“Sure.” She grinned. “I don’t have to answer all of them. I probably won’t. Everyone deserves their privacy.” She added impishly, “Even Seth Caleb.” She turned to Devon as she came into the room. “You go rest and get a cup of coffee. Jane and I will watch over Toby. I’ll call you if I see him doing anything that worries me. You know you can trust me.”
“I’ll take you up on that.” Devon wearily rubbed the back of her neck. “Thirty minutes. No more.” She headed for the door to the waiting room. “And yes, I can trust you.”
“See?” Margaret murmured as the door closed behind Devon. “No one knows more than Devon how strange I am, but she still thinks I’m okay.” She went over to Toby and stroked his head. “And this one agrees with her.”
Jane was beginning to see that Margaret was a strange and somehow wonderful mixture of strength and vulnerability. She was beginning to wonder what experiences had created that unique blend. “I can see that he does.” She smiled and tapped her own breast with her index finger. “This one agrees with her, too.”
A BANGING ON THE DOOR.
Eve was abruptly jarred from sleep.
What the hell?
She sat upright in bed and looked at the clock.
Don’t open the door.
Joe’s words came back to her even as she swung her feet to the floor.
But what if it was the policeman who had been cruising the area?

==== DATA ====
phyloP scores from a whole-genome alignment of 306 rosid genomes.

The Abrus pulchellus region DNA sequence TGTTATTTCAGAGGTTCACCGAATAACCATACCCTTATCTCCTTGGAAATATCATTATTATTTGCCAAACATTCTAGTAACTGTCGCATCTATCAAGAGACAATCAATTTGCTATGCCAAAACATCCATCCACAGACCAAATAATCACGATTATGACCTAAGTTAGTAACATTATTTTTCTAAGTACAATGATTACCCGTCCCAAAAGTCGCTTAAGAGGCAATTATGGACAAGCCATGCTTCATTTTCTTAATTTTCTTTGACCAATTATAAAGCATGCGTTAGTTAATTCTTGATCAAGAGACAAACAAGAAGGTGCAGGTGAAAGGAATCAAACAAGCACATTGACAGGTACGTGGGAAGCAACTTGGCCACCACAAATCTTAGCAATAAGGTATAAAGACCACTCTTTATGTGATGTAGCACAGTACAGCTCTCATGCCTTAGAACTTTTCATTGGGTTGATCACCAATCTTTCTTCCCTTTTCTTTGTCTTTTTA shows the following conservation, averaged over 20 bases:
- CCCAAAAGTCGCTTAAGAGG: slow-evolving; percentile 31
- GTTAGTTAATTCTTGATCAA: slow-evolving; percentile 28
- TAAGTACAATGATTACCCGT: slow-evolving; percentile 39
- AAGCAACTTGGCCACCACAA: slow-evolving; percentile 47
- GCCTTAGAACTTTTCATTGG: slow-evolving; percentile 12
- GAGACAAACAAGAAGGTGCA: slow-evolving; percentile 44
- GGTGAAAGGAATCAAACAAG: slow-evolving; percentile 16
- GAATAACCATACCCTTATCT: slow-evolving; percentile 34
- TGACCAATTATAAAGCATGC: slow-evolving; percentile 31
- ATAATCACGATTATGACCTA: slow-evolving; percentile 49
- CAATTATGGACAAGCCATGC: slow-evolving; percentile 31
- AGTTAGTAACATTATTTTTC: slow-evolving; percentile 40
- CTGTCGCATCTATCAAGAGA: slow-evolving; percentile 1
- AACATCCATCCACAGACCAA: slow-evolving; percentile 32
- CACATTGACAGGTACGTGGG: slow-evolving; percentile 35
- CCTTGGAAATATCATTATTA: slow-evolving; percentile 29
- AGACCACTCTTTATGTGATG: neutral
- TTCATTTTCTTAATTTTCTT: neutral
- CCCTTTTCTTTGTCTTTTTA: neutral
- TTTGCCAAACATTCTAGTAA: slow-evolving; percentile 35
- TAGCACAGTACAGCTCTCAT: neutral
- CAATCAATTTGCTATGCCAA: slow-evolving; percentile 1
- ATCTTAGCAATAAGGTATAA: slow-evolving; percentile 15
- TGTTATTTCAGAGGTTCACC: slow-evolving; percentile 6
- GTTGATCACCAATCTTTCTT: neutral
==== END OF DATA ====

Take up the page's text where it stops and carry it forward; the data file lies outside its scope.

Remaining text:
The banging increased in volume.
One way to find out. She checked her phone and retrieved the telephone number for the policeman Joe had hired. Ron Hughes. She dialed quickly.
He answered on the first ring. “Hughes. Is everything okay, Ms. Duncan?”
“You tell me. Is it you that’s been banging on my door?”
“Hell, no. I’m about six miles from your place making the circle from the highway. I’ll be right there. Don’t answer the door.” He hung up.
And she had no intention of opening that door. But she wasn’t going to cower in this bedroom, either. There was desperation, maybe even violence, in the force with which those blows were being struck against the front door. If it was desperation, it could be that someone had had an accident in this torrential rain and needed help. If it was violence, she wanted that violence to have a face she recognized. The person on the porch might very well take off when he saw the patrol car coming down the road. For good or ill, she had to know who it was out there.